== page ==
Friday, February 18, 2011

Culinary Delight

Onions land on hot frying pan,
Sizzle! "Ouch!", cry the onions.
"Why are you doing this to us?"
Chef smiles, "To sweeten you".

Suddenly pine nuts shower in,
Next rain cranberry currants,
All around, its drizzling honey.
Toss~mix, toss~mix, toss~mix.
“Yum!” smile the fried onions.
"Why are you doing this to us?"
Chef smiles, "To sweeten you".

Pan’s contents gently pour out,
On a soft bed of basmati rice.
Toss~mix, toss~mix, toss~mix,
Onions comfortably tucked in.
"Why are you doing this to us?"
 Chef smiles while patting rice,
"Now, you can sweeten others".



  1. FaceBook Invitation to see the poem:

    In honor of Purim Katan I've cooked up a poem that's a true culinary delight. Here's the door to the kitchen:

  2. FaceBook Comments, Part 1:

    Choni Elchonon Kihleel: Thank you S. for partaking in this yummy poem.

    BN: A medley of melodious, melt-in-your-mouth "meichels" (foods)...

    Choni Elchonon Kihleel: Delish ... yum ... the best part delicacies is that after you've eaten the words aren't eaten off the page. Rather, they're left there for another to delight in. And of course also, nothing goes to waist. :)

    BN: Ah yes, no-calorie, guilt-free Jewish cooking! A "seudah" (feast) for the soul!

    Choni Elchonon Kihleel: Exactly ! Chag Purim Katan Same'ach V'Shabbat Shalom.

    BN: The same for you!

    Choni Elchonon Kihleel: ‎:)

    EG: Happy י״ד בְּאַדָר א׳ :)

    Choni Elchonon Kihleel: Thank you EG. I hoped you enjoyed your Purim Katan as well.

  3. FaceBook Comments, Part 2 :

    To BN: You know something there's a culinary connection between Purim and the dish described in this poem. Years ago I visited Los Angeles and was treated by some relatives to ...a dinner in a nice Kosher restaurant featuring Persian cuisine. Not knowing the first thing about Persian food and not being able to make sense of the menu, I asked the waitress to recommend a dish that's very representative of the spirit of Persian cooking. She served me a dish of sweetened Basmati rice with cranberry currents (and possibly pine nuts - this is only my impression I don't fully remember). Purim took place in Persia. So it's fitting to use a Persian dish.See More

    BN: Very intesersting.

    Choni Elchonon Kihleel: Yeah, I think the dish emerged in the poem before I realized that I was actually portraying my own concept of a typical Persian dish.

    BN: Perhaps similar to one that might have been served at Esther's banquet?

    Choni Elchonon Kihleel: At her banquet the basmati rice was probably cooked in sweet red Kiddush wine. The pot must have been carefully sealed so no alcohol evaporates, maintaining full potency. This way the dish was a true Persian delight.

    AFL: likes "now you can sweeten others."

    Choni Elchonon Kihleel: Thank you Abigail for the sweet feedback.

    Choni Elchonon Kihleel: To AFL: Part of my intention with that line was that after going through being sweetened in two opposite ways, the onions have finally spiritually developed to the level where they can sweeten others.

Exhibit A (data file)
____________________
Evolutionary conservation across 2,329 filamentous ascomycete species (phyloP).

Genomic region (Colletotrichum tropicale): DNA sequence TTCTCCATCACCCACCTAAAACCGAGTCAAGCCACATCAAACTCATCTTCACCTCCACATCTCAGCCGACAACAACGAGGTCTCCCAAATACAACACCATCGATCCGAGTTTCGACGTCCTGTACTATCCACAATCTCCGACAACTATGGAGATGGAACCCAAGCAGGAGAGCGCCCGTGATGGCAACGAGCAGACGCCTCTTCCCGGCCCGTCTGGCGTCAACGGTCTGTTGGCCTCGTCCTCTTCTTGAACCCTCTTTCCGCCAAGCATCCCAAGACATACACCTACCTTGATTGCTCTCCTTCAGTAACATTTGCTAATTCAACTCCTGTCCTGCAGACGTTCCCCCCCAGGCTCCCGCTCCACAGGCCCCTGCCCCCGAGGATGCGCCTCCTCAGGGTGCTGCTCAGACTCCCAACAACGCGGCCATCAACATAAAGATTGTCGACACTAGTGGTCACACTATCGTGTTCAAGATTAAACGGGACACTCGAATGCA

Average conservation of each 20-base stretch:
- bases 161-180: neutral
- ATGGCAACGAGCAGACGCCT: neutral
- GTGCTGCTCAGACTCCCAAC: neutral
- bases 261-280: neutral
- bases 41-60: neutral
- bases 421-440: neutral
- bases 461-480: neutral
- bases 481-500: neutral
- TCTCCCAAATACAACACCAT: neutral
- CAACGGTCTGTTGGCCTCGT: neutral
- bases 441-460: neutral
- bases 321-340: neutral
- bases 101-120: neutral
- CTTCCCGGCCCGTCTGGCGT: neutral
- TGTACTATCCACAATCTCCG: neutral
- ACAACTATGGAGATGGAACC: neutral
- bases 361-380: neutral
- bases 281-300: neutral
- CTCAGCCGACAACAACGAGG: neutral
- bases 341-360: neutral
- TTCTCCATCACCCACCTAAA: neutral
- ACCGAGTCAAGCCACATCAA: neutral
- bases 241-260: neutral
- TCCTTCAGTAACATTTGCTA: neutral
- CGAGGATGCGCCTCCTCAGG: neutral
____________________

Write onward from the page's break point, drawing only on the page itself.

Another part of my intention was to that we're here more for the reason to give sweetness to others than to receive sweetness. we ought to view all we've received as a kind of preparation to give (or in certain cases as a means to giving). However, giving is supposed to be the ultimate goal.See More

    BN: I am intrigued that you chose to use the onion, which is initially reputed for evoking tears until it's intrinsic sweetness and capacity to add flavor is revealed.

    AFL: finds this fascinating...especially in light of the fact that I have never been able to tolerate least raw onions...onions were apparently created to be cooked and to serve as flavoring, sweetening...onions have something to give...but refinement of them is needed in order for them to be something that can sweeten others... :~)

    BN: Raw onions can be delicious....primarily in salads, where they play well with others. Alternatively, they can be like people who have unlimited potential for goodness when prepared properly and thoughtfully, and are fully cooked.

    AFL: although she doesn't like raw onions herself, appreciates people who do like raw I am like a raw onion myself...

    AFL is continually being prepared and becoming more fully cooked moment by moment... :~)

    Choni Elchonon Kihleel: To AFL: We all are simply because each person is many levels of growth at once. So in some areas we're fully cooked, in others partially cooked and in yet other just starting to be prepared.

    This morning I asked a Chemistry professor in Synagogue what happens to an onion as it cooks to make it sweeter. He explained to me that onions are inherently sweet. It's just in their raw state their sweetness is overshadowed by a chemical which makes them taste bitter. Heat (as in cooking or frying) makes this chemical evaporate. This is true even if the onion is fully covered in aluminum foil. Once this chemical evaporates, only the sweetness remains.See More

    BN: I find that Vidalia onions, like innocent children, are inherently and outwardly sweet, even in their raw state.

    Choni Elchonon Kihleel: True. I like them as well. It's actually been a while since I've eaten one. The onion in the poem is the more typical kind of onion.